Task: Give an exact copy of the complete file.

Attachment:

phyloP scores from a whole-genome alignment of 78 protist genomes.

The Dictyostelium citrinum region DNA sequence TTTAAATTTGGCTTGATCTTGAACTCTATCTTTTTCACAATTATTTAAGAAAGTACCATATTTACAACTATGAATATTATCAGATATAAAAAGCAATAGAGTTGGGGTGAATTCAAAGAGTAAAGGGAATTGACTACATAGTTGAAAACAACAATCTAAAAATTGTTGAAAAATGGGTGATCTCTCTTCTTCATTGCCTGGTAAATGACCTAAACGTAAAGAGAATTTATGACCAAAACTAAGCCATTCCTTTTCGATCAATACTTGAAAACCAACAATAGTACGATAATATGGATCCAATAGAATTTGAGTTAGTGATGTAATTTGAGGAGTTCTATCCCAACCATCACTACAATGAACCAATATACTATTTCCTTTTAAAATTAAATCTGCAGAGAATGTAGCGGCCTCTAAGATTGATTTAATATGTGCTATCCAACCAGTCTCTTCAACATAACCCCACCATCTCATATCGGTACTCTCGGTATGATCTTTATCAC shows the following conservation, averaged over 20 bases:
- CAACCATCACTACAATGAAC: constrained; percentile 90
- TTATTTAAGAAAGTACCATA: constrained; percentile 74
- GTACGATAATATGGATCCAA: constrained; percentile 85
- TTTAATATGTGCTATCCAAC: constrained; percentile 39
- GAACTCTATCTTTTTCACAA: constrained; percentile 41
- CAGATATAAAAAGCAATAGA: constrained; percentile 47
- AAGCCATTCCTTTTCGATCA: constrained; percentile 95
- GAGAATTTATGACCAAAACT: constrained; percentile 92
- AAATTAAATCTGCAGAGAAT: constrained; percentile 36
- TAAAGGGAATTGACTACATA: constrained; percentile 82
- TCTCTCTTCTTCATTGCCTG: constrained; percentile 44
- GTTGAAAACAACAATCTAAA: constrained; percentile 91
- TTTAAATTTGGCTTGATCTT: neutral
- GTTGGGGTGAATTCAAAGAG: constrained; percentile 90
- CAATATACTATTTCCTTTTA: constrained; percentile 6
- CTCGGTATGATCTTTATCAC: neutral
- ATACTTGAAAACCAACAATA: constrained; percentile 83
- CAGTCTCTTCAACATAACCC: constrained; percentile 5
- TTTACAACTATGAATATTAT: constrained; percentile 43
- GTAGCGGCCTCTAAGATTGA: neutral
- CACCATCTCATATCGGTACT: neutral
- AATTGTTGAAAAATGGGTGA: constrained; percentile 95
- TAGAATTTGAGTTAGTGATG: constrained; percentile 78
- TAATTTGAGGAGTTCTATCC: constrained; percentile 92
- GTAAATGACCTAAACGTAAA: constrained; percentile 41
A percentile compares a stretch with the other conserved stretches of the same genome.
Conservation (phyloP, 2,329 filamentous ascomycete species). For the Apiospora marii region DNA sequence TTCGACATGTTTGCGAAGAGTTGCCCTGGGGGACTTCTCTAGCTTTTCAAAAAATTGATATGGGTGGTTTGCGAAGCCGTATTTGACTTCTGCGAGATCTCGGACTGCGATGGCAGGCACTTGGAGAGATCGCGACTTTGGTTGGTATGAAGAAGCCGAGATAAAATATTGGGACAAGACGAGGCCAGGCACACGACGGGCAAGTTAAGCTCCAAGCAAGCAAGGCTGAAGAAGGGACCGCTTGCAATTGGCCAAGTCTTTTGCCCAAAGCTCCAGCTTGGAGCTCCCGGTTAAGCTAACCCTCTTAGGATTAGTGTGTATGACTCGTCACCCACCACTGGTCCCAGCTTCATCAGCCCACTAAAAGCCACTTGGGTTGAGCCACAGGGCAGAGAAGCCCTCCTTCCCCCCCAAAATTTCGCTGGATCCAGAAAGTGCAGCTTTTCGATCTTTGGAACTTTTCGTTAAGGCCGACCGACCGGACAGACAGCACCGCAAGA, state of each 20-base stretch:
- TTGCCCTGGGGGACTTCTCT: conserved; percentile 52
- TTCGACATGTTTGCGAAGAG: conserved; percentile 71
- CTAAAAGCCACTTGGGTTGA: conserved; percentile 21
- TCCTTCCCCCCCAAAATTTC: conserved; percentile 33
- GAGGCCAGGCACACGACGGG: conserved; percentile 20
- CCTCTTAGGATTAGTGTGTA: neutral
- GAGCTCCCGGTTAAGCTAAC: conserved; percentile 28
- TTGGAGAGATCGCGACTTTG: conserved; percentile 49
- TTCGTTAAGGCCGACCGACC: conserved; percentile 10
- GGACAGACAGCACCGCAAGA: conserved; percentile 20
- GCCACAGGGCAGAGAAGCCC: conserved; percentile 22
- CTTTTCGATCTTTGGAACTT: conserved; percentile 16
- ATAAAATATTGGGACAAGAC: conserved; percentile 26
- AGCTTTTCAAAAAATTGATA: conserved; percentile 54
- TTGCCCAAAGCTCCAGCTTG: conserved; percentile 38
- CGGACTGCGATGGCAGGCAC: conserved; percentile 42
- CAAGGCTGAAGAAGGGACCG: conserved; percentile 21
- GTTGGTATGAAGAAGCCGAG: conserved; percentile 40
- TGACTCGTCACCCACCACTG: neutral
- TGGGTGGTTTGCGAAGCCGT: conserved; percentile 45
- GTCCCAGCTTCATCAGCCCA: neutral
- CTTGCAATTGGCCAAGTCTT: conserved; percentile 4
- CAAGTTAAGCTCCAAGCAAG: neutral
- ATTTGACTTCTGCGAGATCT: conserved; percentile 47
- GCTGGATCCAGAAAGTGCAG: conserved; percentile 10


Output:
phyloP scores from a whole-genome alignment of 78 protist genomes.

The Dictyostelium citrinum region DNA sequence TTTAAATTTGGCTTGATCTTGAACTCTATCTTTTTCACAATTATTTAAGAAAGTACCATATTTACAACTATGAATATTATCAGATATAAAAAGCAATAGAGTTGGGGTGAATTCAAAGAGTAAAGGGAATTGACTACATAGTTGAAAACAACAATCTAAAAATTGTTGAAAAATGGGTGATCTCTCTTCTTCATTGCCTGGTAAATGACCTAAACGTAAAGAGAATTTATGACCAAAACTAAGCCATTCCTTTTCGATCAATACTTGAAAACCAACAATAGTACGATAATATGGATCCAATAGAATTTGAGTTAGTGATGTAATTTGAGGAGTTCTATCCCAACCATCACTACAATGAACCAATATACTATTTCCTTTTAAAATTAAATCTGCAGAGAATGTAGCGGCCTCTAAGATTGATTTAATATGTGCTATCCAACCAGTCTCTTCAACATAACCCCACCATCTCATATCGGTACTCTCGGTATGATCTTTATCAC shows the following conservation, averaged over 20 bases:
- CAACCATCACTACAATGAAC: constrained; percentile 90
- TTATTTAAGAAAGTACCATA: constrained; percentile 74
- GTACGATAATATGGATCCAA: constrained; percentile 85
- TTTAATATGTGCTATCCAAC: constrained; percentile 39
- GAACTCTATCTTTTTCACAA: constrained; percentile 41
- CAGATATAAAAAGCAATAGA: constrained; percentile 47
- AAGCCATTCCTTTTCGATCA: constrained; percentile 95
- GAGAATTTATGACCAAAACT: constrained; percentile 92
- AAATTAAATCTGCAGAGAAT: constrained; percentile 36
- TAAAGGGAATTGACTACATA: constrained; percentile 82
- TCTCTCTTCTTCATTGCCTG: constrained; percentile 44
- GTTGAAAACAACAATCTAAA: constrained; percentile 91
- TTTAAATTTGGCTTGATCTT: neutral
- GTTGGGGTGAATTCAAAGAG: constrained; percentile 90
- CAATATACTATTTCCTTTTA: constrained; percentile 6
- CTCGGTATGATCTTTATCAC: neutral
- ATACTTGAAAACCAACAATA: constrained; percentile 83
- CAGTCTCTTCAACATAACCC: constrained; percentile 5
- TTTACAACTATGAATATTAT: constrained; percentile 43
- GTAGCGGCCTCTAAGATTGA: neutral
- CACCATCTCATATCGGTACT: neutral
- AATTGTTGAAAAATGGGTGA: constrained; percentile 95
- TAGAATTTGAGTTAGTGATG: constrained; percentile 78
- TAATTTGAGGAGTTCTATCC: constrained; percentile 92
- GTAAATGACCTAAACGTAAA: constrained; percentile 41
A percentile compares a stretch with the other conserved stretches of the same genome.
Conservation (phyloP, 2,329 filamentous ascomycete species). For the Apiospora marii region DNA sequence TTCGACATGTTTGCGAAGAGTTGCCCTGGGGGACTTCTCTAGCTTTTCAAAAAATTGATATGGGTGGTTTGCGAAGCCGTATTTGACTTCTGCGAGATCTCGGACTGCGATGGCAGGCACTTGGAGAGATCGCGACTTTGGTTGGTATGAAGAAGCCGAGATAAAATATTGGGACAAGACGAGGCCAGGCACACGACGGGCAAGTTAAGCTCCAAGCAAGCAAGGCTGAAGAAGGGACCGCTTGCAATTGGCCAAGTCTTTTGCCCAAAGCTCCAGCTTGGAGCTCCCGGTTAAGCTAACCCTCTTAGGATTAGTGTGTATGACTCGTCACCCACCACTGGTCCCAGCTTCATCAGCCCACTAAAAGCCACTTGGGTTGAGCCACAGGGCAGAGAAGCCCTCCTTCCCCCCCAAAATTTCGCTGGATCCAGAAAGTGCAGCTTTTCGATCTTTGGAACTTTTCGTTAAGGCCGACCGACCGGACAGACAGCACCGCAAGA, state of each 20-base stretch:
- TTGCCCTGGGGGACTTCTCT: conserved; percentile 52
- TTCGACATGTTTGCGAAGAG: conserved; percentile 71
- CTAAAAGCCACTTGGGTTGA: conserved; percentile 21
- TCCTTCCCCCCCAAAATTTC: conserved; percentile 33
- GAGGCCAGGCACACGACGGG: conserved; percentile 20
- CCTCTTAGGATTAGTGTGTA: neutral
- GAGCTCCCGGTTAAGCTAAC: conserved; percentile 28
- TTGGAGAGATCGCGACTTTG: conserved; percentile 49
- TTCGTTAAGGCCGACCGACC: conserved; percentile 10
- GGACAGACAGCACCGCAAGA: conserved; percentile 20
- GCCACAGGGCAGAGAAGCCC: conserved; percentile 22
- CTTTTCGATCTTTGGAACTT: conserved; percentile 16
- ATAAAATATTGGGACAAGAC: conserved; percentile 26
- AGCTTTTCAAAAAATTGATA: conserved; percentile 54
- TTGCCCAAAGCTCCAGCTTG: conserved; percentile 38
- CGGACTGCGATGGCAGGCAC: conserved; percentile 42
- CAAGGCTGAAGAAGGGACCG: conserved; percentile 21
- GTTGGTATGAAGAAGCCGAG: conserved; percentile 40
- TGACTCGTCACCCACCACTG: neutral
- TGGGTGGTTTGCGAAGCCGT: conserved; percentile 45
- GTCCCAGCTTCATCAGCCCA: neutral
- CTTGCAATTGGCCAAGTCTT: conserved; percentile 4
- CAAGTTAAGCTCCAAGCAAG: neutral
- ATTTGACTTCTGCGAGATCT: conserved; percentile 47
- GCTGGATCCAGAAAGTGCAG: conserved; percentile 10